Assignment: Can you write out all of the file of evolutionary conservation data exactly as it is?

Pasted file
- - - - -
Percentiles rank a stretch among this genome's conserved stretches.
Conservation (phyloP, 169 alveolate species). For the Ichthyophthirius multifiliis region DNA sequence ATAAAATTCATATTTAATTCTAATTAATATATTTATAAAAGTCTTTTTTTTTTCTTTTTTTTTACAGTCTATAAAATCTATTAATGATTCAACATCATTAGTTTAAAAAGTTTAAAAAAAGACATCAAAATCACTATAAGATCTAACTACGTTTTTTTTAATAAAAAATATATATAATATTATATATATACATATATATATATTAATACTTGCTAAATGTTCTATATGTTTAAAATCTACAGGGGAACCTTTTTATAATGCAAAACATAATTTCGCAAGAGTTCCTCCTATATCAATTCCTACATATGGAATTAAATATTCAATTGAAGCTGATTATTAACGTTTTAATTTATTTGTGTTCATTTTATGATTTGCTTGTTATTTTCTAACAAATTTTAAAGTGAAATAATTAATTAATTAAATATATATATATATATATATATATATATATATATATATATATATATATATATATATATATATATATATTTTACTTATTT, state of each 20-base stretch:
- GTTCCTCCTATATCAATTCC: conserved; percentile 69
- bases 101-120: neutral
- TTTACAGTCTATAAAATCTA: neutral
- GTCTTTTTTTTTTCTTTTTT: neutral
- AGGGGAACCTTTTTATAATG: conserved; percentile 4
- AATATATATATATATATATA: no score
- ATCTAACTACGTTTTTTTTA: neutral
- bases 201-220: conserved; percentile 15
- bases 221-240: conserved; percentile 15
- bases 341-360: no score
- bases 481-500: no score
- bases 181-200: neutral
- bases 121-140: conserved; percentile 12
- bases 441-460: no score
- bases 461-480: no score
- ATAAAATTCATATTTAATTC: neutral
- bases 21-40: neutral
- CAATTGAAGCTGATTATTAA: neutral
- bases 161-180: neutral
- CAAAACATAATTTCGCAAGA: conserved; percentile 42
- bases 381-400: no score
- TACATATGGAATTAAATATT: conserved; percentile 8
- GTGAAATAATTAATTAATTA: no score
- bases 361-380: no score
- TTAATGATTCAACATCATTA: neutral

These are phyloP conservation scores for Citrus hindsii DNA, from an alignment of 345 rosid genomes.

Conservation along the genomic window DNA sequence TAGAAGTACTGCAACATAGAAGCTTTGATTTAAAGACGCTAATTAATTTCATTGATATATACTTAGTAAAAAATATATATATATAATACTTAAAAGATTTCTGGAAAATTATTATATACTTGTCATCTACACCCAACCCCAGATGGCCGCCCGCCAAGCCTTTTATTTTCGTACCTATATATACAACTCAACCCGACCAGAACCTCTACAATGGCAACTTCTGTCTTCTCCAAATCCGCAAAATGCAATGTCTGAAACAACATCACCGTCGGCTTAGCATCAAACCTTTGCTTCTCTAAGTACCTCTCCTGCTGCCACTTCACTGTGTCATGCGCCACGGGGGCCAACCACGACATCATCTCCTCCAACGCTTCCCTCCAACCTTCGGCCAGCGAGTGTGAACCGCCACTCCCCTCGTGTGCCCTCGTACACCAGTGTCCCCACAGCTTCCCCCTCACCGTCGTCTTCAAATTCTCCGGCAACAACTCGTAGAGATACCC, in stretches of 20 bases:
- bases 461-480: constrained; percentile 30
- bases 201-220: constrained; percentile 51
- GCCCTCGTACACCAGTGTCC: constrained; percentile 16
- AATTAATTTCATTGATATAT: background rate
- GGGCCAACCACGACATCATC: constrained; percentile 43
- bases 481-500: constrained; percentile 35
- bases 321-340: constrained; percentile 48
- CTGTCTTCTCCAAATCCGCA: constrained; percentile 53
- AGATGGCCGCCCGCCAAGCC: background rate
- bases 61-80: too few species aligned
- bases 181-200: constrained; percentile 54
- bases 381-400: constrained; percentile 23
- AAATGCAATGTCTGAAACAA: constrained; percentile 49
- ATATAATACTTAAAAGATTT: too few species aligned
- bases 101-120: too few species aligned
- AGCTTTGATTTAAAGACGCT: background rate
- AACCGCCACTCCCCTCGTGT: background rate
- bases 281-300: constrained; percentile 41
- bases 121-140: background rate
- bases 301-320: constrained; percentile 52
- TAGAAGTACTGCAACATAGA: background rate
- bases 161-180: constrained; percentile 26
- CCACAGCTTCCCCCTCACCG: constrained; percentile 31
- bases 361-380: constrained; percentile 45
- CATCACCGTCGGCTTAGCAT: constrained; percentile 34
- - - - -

Percentiles rank a stretch among this genome's conserved stretches.
Conservation (phyloP, 169 alveolate species). For the Ichthyophthirius multifiliis region DNA sequence ATAAAATTCATATTTAATTCTAATTAATATATTTATAAAAGTCTTTTTTTTTTCTTTTTTTTTACAGTCTATAAAATCTATTAATGATTCAACATCATTAGTTTAAAAAGTTTAAAAAAAGACATCAAAATCACTATAAGATCTAACTACGTTTTTTTTAATAAAAAATATATATAATATTATATATATACATATATATATATTAATACTTGCTAAATGTTCTATATGTTTAAAATCTACAGGGGAACCTTTTTATAATGCAAAACATAATTTCGCAAGAGTTCCTCCTATATCAATTCCTACATATGGAATTAAATATTCAATTGAAGCTGATTATTAACGTTTTAATTTATTTGTGTTCATTTTATGATTTGCTTGTTATTTTCTAACAAATTTTAAAGTGAAATAATTAATTAATTAAATATATATATATATATATATATATATATATATATATATATATATATATATATATATATATATATATATTTTACTTATTT, state of each 20-base stretch:
- GTTCCTCCTATATCAATTCC: conserved; percentile 69
- bases 101-120: neutral
- TTTACAGTCTATAAAATCTA: neutral
- GTCTTTTTTTTTTCTTTTTT: neutral
- AGGGGAACCTTTTTATAATG: conserved; percentile 4
- AATATATATATATATATATA: no score
- ATCTAACTACGTTTTTTTTA: neutral
- bases 201-220: conserved; percentile 15
- bases 221-240: conserved; percentile 15
- bases 341-360: no score
- bases 481-500: no score
- bases 181-200: neutral
- bases 121-140: conserved; percentile 12
- bases 441-460: no score
- bases 461-480: no score
- ATAAAATTCATATTTAATTC: neutral
- bases 21-40: neutral
- CAATTGAAGCTGATTATTAA: neutral
- bases 161-180: neutral
- CAAAACATAATTTCGCAAGA: conserved; percentile 42
- bases 381-400: no score
- TACATATGGAATTAAATATT: conserved; percentile 8
- GTGAAATAATTAATTAATTA: no score
- bases 361-380: no score
- TTAATGATTCAACATCATTA: neutral

These are phyloP conservation scores for Citrus hindsii DNA, from an alignment of 345 rosid genomes.

Conservation along the genomic window DNA sequence TAGAAGTACTGCAACATAGAAGCTTTGATTTAAAGACGCTAATTAATTTCATTGATATATACTTAGTAAAAAATATATATATATAATACTTAAAAGATTTCTGGAAAATTATTATATACTTGTCATCTACACCCAACCCCAGATGGCCGCCCGCCAAGCCTTTTATTTTCGTACCTATATATACAACTCAACCCGACCAGAACCTCTACAATGGCAACTTCTGTCTTCTCCAAATCCGCAAAATGCAATGTCTGAAACAACATCACCGTCGGCTTAGCATCAAACCTTTGCTTCTCTAAGTACCTCTCCTGCTGCCACTTCACTGTGTCATGCGCCACGGGGGCCAACCACGACATCATCTCCTCCAACGCTTCCCTCCAACCTTCGGCCAGCGAGTGTGAACCGCCACTCCCCTCGTGTGCCCTCGTACACCAGTGTCCCCACAGCTTCCCCCTCACCGTCGTCTTCAAATTCTCCGGCAACAACTCGTAGAGATACCC, in stretches of 20 bases:
- bases 461-480: constrained; percentile 30
- bases 201-220: constrained; percentile 51
- GCCCTCGTACACCAGTGTCC: constrained; percentile 16
- AATTAATTTCATTGATATAT: background rate
- GGGCCAACCACGACATCATC: constrained; percentile 43
- bases 481-500: constrained; percentile 35
- bases 321-340: constrained; percentile 48
- CTGTCTTCTCCAAATCCGCA: constrained; percentile 53
- AGATGGCCGCCCGCCAAGCC: background rate
- bases 61-80: too few species aligned
- bases 181-200: constrained; percentile 54
- bases 381-400: constrained; percentile 23
- AAATGCAATGTCTGAAACAA: constrained; percentile 49
- ATATAATACTTAAAAGATTT: too few species aligned
- bases 101-120: too few species aligned
- AGCTTTGATTTAAAGACGCT: background rate
- AACCGCCACTCCCCTCGTGT: background rate
- bases 281-300: constrained; percentile 41
- bases 121-140: background rate
- bases 301-320: constrained; percentile 52
- TAGAAGTACTGCAACATAGA: background rate
- bases 161-180: constrained; percentile 26
- CCACAGCTTCCCCCTCACCG: constrained; percentile 31
- bases 361-380: constrained; percentile 45
- CATCACCGTCGGCTTAGCAT: constrained; percentile 34